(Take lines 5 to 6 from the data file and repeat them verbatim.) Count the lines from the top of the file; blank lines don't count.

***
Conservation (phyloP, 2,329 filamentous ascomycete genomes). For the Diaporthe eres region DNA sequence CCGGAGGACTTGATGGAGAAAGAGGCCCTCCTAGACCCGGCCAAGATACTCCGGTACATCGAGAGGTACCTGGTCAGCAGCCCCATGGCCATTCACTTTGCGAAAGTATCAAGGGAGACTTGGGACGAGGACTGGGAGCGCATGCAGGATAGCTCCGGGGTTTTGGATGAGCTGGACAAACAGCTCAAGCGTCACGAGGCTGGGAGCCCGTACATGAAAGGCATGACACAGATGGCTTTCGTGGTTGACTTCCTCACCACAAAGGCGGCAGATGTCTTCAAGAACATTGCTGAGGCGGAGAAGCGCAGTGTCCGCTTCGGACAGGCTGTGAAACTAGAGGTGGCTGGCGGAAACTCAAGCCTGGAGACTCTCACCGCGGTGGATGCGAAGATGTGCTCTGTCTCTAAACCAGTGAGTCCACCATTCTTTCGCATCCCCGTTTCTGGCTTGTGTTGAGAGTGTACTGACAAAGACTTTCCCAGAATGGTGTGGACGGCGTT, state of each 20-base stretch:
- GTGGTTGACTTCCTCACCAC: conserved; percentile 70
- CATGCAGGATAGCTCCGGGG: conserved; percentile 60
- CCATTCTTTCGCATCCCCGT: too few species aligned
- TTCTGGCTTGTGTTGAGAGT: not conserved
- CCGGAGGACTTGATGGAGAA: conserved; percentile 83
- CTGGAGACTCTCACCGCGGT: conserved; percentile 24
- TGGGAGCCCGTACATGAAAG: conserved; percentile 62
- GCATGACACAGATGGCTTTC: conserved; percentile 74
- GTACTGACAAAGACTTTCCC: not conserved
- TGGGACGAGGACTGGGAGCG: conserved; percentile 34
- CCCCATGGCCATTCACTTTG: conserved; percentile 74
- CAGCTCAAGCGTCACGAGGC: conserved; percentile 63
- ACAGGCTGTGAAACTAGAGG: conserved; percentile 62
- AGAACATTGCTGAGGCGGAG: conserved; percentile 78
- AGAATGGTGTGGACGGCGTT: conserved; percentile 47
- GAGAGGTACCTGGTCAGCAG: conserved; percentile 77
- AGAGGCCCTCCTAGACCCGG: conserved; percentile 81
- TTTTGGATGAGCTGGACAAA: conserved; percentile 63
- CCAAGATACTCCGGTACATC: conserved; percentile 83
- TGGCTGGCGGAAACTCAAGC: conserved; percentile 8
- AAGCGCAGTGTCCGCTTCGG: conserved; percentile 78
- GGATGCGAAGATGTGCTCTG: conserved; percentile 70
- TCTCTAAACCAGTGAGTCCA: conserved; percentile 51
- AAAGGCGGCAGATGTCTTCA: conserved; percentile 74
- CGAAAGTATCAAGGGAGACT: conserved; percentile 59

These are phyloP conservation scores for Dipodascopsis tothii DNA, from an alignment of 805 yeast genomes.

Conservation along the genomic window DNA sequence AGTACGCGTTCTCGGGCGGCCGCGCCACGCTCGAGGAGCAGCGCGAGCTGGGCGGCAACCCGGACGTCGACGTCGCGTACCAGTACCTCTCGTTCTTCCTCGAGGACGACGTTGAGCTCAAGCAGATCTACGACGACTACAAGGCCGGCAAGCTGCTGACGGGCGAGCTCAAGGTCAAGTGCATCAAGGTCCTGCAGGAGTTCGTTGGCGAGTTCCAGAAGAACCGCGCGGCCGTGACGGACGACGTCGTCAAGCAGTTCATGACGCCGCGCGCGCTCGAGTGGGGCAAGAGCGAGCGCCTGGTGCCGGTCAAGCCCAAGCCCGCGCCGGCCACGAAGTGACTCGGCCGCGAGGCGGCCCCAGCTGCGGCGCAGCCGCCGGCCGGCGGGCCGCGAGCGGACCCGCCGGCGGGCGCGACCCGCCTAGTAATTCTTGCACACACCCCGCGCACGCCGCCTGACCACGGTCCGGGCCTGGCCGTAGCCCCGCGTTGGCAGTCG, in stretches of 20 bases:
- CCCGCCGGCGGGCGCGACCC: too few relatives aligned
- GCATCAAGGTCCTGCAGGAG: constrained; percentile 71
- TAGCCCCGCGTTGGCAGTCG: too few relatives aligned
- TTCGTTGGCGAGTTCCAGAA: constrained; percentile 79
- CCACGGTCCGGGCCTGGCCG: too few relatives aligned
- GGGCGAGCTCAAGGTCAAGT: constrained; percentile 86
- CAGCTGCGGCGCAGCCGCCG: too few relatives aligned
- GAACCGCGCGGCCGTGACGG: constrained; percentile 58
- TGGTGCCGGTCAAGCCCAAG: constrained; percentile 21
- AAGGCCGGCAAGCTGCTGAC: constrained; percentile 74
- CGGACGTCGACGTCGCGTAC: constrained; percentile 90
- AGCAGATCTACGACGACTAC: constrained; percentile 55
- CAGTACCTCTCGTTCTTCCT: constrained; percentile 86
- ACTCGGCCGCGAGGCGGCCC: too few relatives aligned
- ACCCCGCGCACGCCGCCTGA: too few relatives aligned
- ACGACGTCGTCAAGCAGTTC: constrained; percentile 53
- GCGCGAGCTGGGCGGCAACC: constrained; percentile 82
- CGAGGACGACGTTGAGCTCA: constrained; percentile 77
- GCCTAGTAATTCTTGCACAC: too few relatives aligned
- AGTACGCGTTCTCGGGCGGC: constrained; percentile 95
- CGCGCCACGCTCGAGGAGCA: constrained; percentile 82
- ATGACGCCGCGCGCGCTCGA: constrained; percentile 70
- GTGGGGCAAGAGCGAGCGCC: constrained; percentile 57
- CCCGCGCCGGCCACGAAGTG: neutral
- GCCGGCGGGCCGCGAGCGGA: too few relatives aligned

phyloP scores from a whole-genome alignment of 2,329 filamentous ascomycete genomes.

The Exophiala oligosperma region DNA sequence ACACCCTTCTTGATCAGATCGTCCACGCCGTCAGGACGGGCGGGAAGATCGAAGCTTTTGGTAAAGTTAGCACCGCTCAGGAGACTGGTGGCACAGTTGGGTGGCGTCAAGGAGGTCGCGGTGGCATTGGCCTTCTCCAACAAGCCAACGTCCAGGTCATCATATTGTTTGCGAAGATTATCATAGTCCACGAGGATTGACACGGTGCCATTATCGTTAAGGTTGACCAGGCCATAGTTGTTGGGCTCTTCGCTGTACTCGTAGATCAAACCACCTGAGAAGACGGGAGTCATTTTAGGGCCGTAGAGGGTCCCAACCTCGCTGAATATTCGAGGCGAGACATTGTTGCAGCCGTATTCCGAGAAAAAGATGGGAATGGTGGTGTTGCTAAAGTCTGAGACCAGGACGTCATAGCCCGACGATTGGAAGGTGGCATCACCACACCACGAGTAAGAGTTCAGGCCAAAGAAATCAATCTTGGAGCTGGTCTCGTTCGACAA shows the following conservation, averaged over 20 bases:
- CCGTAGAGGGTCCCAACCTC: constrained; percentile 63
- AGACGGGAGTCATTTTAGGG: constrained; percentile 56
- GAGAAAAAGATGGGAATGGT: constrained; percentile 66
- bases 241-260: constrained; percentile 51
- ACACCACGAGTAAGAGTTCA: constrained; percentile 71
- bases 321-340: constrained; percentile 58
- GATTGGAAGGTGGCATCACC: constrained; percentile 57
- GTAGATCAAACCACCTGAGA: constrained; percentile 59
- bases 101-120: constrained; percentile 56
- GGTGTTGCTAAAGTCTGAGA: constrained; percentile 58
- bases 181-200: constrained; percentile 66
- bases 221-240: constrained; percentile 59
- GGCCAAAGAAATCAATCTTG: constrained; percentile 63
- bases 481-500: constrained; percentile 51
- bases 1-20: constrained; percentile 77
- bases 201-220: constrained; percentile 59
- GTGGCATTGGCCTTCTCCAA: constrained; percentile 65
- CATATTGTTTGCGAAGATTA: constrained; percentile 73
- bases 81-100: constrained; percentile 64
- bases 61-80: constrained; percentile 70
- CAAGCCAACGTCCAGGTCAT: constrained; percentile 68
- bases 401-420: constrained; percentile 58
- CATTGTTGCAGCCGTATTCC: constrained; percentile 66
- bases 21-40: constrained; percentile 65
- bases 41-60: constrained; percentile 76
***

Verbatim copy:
- TTCTGGCTTGTGTTGAGAGT: not conserved
- CCGGAGGACTTGATGGAGAA: conserved; percentile 83